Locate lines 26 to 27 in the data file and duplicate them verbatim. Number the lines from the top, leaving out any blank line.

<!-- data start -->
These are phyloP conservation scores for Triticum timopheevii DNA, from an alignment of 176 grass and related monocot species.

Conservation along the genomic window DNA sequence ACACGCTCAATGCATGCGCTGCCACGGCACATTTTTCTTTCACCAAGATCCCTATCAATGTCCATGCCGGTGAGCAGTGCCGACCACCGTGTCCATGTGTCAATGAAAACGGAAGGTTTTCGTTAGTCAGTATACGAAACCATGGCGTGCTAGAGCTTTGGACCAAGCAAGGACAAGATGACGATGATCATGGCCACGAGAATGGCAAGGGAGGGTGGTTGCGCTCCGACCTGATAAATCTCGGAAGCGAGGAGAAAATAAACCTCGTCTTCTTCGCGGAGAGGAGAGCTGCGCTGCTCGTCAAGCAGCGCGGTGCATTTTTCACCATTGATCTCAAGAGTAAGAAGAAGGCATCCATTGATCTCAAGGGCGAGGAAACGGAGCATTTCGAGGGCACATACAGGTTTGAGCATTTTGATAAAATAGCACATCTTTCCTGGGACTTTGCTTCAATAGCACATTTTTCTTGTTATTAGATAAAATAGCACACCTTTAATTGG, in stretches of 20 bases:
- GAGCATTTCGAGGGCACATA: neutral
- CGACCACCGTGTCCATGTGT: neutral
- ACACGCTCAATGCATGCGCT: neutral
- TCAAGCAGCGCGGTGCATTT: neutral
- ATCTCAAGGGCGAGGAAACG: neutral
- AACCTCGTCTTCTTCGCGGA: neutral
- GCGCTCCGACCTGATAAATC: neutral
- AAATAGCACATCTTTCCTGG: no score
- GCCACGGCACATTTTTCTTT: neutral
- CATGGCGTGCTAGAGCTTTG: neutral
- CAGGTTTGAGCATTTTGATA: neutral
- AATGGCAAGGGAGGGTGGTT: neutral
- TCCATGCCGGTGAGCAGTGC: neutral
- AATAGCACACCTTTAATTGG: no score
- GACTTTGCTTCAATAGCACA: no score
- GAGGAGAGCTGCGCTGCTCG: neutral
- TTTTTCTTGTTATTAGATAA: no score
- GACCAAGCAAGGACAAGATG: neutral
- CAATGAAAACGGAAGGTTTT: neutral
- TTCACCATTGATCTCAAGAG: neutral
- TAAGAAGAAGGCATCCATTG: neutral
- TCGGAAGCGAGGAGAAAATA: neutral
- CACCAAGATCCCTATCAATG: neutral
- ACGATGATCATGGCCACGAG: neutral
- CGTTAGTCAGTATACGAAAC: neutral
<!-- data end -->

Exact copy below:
- ACGATGATCATGGCCACGAG: neutral
- CGTTAGTCAGTATACGAAAC: neutral